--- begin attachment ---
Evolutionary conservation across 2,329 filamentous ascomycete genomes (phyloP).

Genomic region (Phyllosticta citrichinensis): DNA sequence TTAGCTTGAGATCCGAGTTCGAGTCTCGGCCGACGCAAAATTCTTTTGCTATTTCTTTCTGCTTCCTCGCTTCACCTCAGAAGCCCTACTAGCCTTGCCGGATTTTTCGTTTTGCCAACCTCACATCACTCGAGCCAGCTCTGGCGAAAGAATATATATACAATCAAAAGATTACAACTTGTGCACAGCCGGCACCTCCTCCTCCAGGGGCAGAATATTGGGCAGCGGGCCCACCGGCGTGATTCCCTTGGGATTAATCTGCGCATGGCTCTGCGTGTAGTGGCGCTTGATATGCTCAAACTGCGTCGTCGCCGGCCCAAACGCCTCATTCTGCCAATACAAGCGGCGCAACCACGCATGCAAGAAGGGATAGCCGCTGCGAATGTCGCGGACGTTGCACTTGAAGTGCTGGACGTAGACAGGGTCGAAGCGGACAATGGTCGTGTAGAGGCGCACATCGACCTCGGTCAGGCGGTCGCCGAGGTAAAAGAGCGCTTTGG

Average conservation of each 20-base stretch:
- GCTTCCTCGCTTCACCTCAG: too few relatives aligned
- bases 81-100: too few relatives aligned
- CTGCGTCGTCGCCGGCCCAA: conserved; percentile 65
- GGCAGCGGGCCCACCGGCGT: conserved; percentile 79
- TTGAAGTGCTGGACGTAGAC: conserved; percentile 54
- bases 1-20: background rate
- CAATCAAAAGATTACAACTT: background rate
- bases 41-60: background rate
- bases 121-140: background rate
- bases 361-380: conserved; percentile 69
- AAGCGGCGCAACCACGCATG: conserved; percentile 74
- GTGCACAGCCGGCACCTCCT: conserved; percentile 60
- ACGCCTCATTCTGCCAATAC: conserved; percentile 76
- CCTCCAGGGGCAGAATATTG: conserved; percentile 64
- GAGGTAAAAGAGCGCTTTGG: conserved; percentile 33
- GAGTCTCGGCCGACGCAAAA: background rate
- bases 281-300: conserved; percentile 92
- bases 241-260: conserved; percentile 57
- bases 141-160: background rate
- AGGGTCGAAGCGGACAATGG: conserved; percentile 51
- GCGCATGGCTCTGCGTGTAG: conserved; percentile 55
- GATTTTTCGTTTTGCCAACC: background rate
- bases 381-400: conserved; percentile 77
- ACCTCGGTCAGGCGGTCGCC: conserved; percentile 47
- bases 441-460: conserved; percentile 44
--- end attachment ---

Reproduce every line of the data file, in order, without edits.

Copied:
Evolutionary conservation across 2,329 filamentous ascomycete genomes (phyloP).

Genomic region (Phyllosticta citrichinensis): DNA sequence TTAGCTTGAGATCCGAGTTCGAGTCTCGGCCGACGCAAAATTCTTTTGCTATTTCTTTCTGCTTCCTCGCTTCACCTCAGAAGCCCTACTAGCCTTGCCGGATTTTTCGTTTTGCCAACCTCACATCACTCGAGCCAGCTCTGGCGAAAGAATATATATACAATCAAAAGATTACAACTTGTGCACAGCCGGCACCTCCTCCTCCAGGGGCAGAATATTGGGCAGCGGGCCCACCGGCGTGATTCCCTTGGGATTAATCTGCGCATGGCTCTGCGTGTAGTGGCGCTTGATATGCTCAAACTGCGTCGTCGCCGGCCCAAACGCCTCATTCTGCCAATACAAGCGGCGCAACCACGCATGCAAGAAGGGATAGCCGCTGCGAATGTCGCGGACGTTGCACTTGAAGTGCTGGACGTAGACAGGGTCGAAGCGGACAATGGTCGTGTAGAGGCGCACATCGACCTCGGTCAGGCGGTCGCCGAGGTAAAAGAGCGCTTTGG

Average conservation of each 20-base stretch:
- GCTTCCTCGCTTCACCTCAG: too few relatives aligned
- bases 81-100: too few relatives aligned
- CTGCGTCGTCGCCGGCCCAA: conserved; percentile 65
- GGCAGCGGGCCCACCGGCGT: conserved; percentile 79
- TTGAAGTGCTGGACGTAGAC: conserved; percentile 54
- bases 1-20: background rate
- CAATCAAAAGATTACAACTT: background rate
- bases 41-60: background rate
- bases 121-140: background rate
- bases 361-380: conserved; percentile 69
- AAGCGGCGCAACCACGCATG: conserved; percentile 74
- GTGCACAGCCGGCACCTCCT: conserved; percentile 60
- ACGCCTCATTCTGCCAATAC: conserved; percentile 76
- CCTCCAGGGGCAGAATATTG: conserved; percentile 64
- GAGGTAAAAGAGCGCTTTGG: conserved; percentile 33
- GAGTCTCGGCCGACGCAAAA: background rate
- bases 281-300: conserved; percentile 92
- bases 241-260: conserved; percentile 57
- bases 141-160: background rate
- AGGGTCGAAGCGGACAATGG: conserved; percentile 51
- GCGCATGGCTCTGCGTGTAG: conserved; percentile 55
- GATTTTTCGTTTTGCCAACC: background rate
- bases 381-400: conserved; percentile 77
- ACCTCGGTCAGGCGGTCGCC: conserved; percentile 47
- bases 441-460: conserved; percentile 44